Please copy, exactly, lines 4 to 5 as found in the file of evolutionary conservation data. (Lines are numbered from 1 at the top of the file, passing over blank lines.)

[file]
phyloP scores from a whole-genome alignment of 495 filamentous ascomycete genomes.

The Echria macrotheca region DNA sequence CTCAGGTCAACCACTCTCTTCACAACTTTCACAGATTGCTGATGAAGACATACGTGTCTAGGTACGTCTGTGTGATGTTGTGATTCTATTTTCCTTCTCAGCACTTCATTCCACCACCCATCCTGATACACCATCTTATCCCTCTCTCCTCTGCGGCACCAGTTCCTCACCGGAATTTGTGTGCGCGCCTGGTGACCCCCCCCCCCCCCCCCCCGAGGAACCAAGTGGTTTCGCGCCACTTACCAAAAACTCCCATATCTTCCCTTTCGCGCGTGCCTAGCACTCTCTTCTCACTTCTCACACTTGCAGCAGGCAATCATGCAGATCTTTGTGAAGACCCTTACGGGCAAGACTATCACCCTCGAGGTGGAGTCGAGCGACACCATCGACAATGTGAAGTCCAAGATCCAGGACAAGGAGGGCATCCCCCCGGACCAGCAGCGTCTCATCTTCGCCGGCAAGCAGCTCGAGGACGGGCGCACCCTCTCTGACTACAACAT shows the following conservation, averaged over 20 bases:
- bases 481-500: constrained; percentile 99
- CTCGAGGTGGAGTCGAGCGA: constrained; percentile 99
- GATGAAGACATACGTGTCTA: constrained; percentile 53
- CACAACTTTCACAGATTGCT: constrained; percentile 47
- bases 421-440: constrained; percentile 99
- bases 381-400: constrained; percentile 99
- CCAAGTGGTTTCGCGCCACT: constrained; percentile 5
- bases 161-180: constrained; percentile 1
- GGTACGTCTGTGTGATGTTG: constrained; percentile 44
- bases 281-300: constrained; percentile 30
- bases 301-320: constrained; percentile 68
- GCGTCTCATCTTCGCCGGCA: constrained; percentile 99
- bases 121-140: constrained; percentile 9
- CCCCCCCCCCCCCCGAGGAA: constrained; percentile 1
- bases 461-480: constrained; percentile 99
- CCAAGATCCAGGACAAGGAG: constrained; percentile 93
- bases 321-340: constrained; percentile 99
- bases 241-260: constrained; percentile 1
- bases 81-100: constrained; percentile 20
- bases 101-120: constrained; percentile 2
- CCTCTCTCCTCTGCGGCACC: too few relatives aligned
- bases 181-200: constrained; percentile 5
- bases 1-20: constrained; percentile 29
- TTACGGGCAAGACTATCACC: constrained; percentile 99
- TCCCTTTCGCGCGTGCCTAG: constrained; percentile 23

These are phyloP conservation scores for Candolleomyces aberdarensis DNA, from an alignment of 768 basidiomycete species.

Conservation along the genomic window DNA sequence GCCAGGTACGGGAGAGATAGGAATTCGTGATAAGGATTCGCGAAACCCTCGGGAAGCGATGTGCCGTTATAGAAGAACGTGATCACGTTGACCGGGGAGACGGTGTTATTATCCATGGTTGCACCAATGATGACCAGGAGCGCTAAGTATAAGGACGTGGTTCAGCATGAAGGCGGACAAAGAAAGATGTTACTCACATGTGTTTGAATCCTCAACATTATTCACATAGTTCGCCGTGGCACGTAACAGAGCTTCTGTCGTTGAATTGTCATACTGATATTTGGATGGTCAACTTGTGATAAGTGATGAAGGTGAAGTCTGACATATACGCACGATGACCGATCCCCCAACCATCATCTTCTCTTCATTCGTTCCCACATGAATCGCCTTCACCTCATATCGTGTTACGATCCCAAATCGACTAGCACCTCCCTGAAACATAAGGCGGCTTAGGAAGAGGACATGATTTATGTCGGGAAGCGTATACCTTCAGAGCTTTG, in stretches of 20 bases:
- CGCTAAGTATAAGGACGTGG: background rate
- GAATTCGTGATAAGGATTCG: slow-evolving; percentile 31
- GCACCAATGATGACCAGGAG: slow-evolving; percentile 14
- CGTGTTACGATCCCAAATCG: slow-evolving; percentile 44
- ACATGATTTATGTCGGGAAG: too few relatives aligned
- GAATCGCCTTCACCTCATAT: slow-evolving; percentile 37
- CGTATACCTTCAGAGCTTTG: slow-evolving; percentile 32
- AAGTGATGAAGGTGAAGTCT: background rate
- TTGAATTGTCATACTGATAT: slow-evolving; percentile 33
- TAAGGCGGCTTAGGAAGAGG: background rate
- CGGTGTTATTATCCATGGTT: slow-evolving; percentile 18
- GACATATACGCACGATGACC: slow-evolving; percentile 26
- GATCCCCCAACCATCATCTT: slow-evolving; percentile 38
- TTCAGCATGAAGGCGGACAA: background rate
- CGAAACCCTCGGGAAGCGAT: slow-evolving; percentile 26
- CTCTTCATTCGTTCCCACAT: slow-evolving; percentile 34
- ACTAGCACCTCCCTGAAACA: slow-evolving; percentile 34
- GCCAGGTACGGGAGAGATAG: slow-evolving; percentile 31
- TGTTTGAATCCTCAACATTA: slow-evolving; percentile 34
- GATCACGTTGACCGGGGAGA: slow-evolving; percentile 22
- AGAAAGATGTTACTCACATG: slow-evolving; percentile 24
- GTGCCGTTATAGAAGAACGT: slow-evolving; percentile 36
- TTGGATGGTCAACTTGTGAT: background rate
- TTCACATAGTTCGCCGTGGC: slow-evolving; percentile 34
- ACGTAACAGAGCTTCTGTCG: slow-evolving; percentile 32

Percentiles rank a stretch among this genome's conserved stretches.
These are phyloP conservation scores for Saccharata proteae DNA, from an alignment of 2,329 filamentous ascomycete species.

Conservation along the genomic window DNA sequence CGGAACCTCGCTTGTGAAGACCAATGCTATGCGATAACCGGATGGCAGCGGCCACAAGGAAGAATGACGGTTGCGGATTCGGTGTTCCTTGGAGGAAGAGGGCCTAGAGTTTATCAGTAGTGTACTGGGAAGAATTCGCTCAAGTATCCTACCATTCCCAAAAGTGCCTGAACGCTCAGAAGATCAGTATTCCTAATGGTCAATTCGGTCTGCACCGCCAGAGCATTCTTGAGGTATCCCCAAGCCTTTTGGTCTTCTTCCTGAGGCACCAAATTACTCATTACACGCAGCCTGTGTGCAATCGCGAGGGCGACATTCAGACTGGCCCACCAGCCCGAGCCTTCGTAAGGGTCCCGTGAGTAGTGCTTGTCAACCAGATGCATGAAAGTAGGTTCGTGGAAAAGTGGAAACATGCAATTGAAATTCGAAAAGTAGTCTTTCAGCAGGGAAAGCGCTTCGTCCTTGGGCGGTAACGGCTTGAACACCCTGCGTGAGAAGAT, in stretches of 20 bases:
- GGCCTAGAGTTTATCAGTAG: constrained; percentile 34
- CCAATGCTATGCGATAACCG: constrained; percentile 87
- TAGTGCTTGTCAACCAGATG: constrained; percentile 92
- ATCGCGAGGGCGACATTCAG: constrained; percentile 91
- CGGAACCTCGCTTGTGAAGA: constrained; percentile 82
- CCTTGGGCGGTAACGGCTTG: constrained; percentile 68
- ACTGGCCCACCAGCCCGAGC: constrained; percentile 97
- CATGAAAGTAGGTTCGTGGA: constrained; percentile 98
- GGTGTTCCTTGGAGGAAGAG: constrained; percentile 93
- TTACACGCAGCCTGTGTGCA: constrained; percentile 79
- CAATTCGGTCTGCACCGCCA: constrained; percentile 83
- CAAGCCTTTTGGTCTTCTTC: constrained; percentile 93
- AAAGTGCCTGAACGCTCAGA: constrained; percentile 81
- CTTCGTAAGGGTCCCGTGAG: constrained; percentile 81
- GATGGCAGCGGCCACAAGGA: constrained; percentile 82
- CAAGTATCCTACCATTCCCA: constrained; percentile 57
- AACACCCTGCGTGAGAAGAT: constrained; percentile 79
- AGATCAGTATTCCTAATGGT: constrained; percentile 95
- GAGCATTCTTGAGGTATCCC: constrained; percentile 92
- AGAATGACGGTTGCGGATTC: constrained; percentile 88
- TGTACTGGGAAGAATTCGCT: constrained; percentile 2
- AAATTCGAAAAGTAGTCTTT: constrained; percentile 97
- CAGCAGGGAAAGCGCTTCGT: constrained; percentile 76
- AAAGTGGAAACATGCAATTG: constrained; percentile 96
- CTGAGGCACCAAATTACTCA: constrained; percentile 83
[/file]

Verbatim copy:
- CTCGAGGTGGAGTCGAGCGA: constrained; percentile 99
- GATGAAGACATACGTGTCTA: constrained; percentile 53